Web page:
Publication

Letter from the Director


Dear Educator, 

We all have moments in which we are unsure how to respond when someone uses language that is derogatory, stereotypical or expresses prejudicial views. Sometimes that uncertainty stems from who is speaking—a colleague, a student or a parent—or because of our own discomfort about how to address these instances. This booklet is intended to support educators in developing the skills to speak up and to help their students speak up, too, in such situations. 

“In the end, we will remember not the words of our enemies, but the silence of our friends.” —Martin Luther King, Jr.

Sometimes we can easily recognize bigotry—slurs, put-downs, negative labels —and other times we may have that queasy feeling when a colleague makes a joke using stereotypes or expressing a prejudicial view. And we know these occurrences can start as early as kindergarten when, for instance, a boy is teased because he likes dolls. The variety of situations that arise in educational settings challenge us to find various ways to respond.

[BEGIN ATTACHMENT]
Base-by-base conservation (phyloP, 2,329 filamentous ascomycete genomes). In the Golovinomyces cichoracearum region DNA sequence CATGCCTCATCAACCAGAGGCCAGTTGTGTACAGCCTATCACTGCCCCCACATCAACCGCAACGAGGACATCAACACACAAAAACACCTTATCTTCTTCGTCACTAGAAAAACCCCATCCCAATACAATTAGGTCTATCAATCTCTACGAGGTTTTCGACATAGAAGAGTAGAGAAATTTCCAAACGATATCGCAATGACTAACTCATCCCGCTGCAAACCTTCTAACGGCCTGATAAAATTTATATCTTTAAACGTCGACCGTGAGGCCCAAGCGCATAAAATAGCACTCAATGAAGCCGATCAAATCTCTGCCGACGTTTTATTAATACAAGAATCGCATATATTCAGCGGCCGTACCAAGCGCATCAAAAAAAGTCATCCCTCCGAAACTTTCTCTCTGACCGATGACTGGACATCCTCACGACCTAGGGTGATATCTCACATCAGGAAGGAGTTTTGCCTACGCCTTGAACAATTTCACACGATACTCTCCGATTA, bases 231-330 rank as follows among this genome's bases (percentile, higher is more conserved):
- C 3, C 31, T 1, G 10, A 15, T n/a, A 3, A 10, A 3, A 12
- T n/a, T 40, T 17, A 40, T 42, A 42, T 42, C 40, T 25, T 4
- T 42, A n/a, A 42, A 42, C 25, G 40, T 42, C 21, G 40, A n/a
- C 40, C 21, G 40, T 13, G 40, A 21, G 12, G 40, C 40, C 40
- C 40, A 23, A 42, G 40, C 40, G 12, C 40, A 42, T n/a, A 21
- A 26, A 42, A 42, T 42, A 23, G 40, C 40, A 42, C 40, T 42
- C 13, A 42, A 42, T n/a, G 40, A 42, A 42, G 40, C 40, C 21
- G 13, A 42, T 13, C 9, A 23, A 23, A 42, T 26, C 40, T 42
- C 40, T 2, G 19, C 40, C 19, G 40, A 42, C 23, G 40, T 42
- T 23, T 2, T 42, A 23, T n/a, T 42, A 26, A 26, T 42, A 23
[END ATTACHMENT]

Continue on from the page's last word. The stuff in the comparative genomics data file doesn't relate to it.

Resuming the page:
No single word covers every situation, so in this guide, we refer to derogatory language, stereotypes, or language that express bigotry. And while some of these remarks are said in ignorance, many others reflect real hostility. 

This guide is for educators and all adults in schools, and it offers advice for ways to respond to remarks made by students and other adults. It also gives guidance for helping students learn to speak up as well. And modeling the kind of behavior we want from students is one of the most effective ways of teaching. 

And since schools are hierarchical for adults and for students, we’ve addressed the ways responding to bigotry might be affected by power dynamics. While it’s relatively easy for a teacher to correct a student who has used an ethnic slur, it may be uncomfortable—even fear-inducing—to do so when the slur comes from a colleague, administrator or parent. 

Finally, when we talk about “moments” in this guide, we’re talking about the very short time that passes when somebody says something and you struggle with how, or even whether, you’ll respond. These moments are opportunities that must be acted upon swiftly. 

We hope this guide provides you with practical ideas about how to respond to derogatory language and bigotry in the moment, from any source, in any situation. 

—Jalaya Liles Dunn 
Learning for Justice Director 

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